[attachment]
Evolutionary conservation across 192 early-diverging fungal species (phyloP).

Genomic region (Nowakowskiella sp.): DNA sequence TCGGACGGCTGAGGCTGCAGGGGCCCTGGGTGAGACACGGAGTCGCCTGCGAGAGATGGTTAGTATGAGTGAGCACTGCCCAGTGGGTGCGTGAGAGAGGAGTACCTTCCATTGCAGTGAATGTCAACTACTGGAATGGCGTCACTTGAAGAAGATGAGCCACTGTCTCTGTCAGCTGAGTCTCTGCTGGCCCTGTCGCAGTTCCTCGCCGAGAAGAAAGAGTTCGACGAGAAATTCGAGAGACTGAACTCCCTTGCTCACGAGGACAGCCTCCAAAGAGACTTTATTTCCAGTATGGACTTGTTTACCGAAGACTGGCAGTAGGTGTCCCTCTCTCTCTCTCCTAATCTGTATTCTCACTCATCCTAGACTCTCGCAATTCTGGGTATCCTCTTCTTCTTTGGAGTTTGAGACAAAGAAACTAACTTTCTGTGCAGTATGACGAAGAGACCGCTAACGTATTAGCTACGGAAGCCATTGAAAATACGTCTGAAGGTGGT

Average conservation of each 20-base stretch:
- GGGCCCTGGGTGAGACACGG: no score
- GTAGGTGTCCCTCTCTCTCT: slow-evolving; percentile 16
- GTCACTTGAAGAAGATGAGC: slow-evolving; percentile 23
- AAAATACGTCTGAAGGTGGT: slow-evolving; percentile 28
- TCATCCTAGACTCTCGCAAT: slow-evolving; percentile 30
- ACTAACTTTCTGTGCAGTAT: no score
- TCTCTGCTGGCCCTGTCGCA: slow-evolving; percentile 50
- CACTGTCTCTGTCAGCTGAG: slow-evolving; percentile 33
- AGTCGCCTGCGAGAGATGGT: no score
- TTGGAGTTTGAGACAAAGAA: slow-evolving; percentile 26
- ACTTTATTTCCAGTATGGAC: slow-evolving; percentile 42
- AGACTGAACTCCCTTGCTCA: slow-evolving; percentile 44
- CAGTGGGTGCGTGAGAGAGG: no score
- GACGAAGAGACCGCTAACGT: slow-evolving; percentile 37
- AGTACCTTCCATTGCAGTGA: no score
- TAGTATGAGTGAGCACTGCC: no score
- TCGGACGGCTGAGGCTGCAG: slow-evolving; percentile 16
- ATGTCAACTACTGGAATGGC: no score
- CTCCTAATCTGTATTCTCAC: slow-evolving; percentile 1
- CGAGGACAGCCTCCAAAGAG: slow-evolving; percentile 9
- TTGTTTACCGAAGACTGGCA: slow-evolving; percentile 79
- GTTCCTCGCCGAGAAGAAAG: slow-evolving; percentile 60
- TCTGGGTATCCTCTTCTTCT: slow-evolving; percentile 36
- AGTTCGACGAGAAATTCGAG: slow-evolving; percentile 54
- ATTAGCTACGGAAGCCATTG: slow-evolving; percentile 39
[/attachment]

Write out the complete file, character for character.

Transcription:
Evolutionary conservation across 192 early-diverging fungal species (phyloP).

Genomic region (Nowakowskiella sp.): DNA sequence TCGGACGGCTGAGGCTGCAGGGGCCCTGGGTGAGACACGGAGTCGCCTGCGAGAGATGGTTAGTATGAGTGAGCACTGCCCAGTGGGTGCGTGAGAGAGGAGTACCTTCCATTGCAGTGAATGTCAACTACTGGAATGGCGTCACTTGAAGAAGATGAGCCACTGTCTCTGTCAGCTGAGTCTCTGCTGGCCCTGTCGCAGTTCCTCGCCGAGAAGAAAGAGTTCGACGAGAAATTCGAGAGACTGAACTCCCTTGCTCACGAGGACAGCCTCCAAAGAGACTTTATTTCCAGTATGGACTTGTTTACCGAAGACTGGCAGTAGGTGTCCCTCTCTCTCTCTCCTAATCTGTATTCTCACTCATCCTAGACTCTCGCAATTCTGGGTATCCTCTTCTTCTTTGGAGTTTGAGACAAAGAAACTAACTTTCTGTGCAGTATGACGAAGAGACCGCTAACGTATTAGCTACGGAAGCCATTGAAAATACGTCTGAAGGTGGT

Average conservation of each 20-base stretch:
- GGGCCCTGGGTGAGACACGG: no score
- GTAGGTGTCCCTCTCTCTCT: slow-evolving; percentile 16
- GTCACTTGAAGAAGATGAGC: slow-evolving; percentile 23
- AAAATACGTCTGAAGGTGGT: slow-evolving; percentile 28
- TCATCCTAGACTCTCGCAAT: slow-evolving; percentile 30
- ACTAACTTTCTGTGCAGTAT: no score
- TCTCTGCTGGCCCTGTCGCA: slow-evolving; percentile 50
- CACTGTCTCTGTCAGCTGAG: slow-evolving; percentile 33
- AGTCGCCTGCGAGAGATGGT: no score
- TTGGAGTTTGAGACAAAGAA: slow-evolving; percentile 26
- ACTTTATTTCCAGTATGGAC: slow-evolving; percentile 42
- AGACTGAACTCCCTTGCTCA: slow-evolving; percentile 44
- CAGTGGGTGCGTGAGAGAGG: no score
- GACGAAGAGACCGCTAACGT: slow-evolving; percentile 37
- AGTACCTTCCATTGCAGTGA: no score
- TAGTATGAGTGAGCACTGCC: no score
- TCGGACGGCTGAGGCTGCAG: slow-evolving; percentile 16
- ATGTCAACTACTGGAATGGC: no score
- CTCCTAATCTGTATTCTCAC: slow-evolving; percentile 1
- CGAGGACAGCCTCCAAAGAG: slow-evolving; percentile 9
- TTGTTTACCGAAGACTGGCA: slow-evolving; percentile 79
- GTTCCTCGCCGAGAAGAAAG: slow-evolving; percentile 60
- TCTGGGTATCCTCTTCTTCT: slow-evolving; percentile 36
- AGTTCGACGAGAAATTCGAG: slow-evolving; percentile 54
- ATTAGCTACGGAAGCCATTG: slow-evolving; percentile 39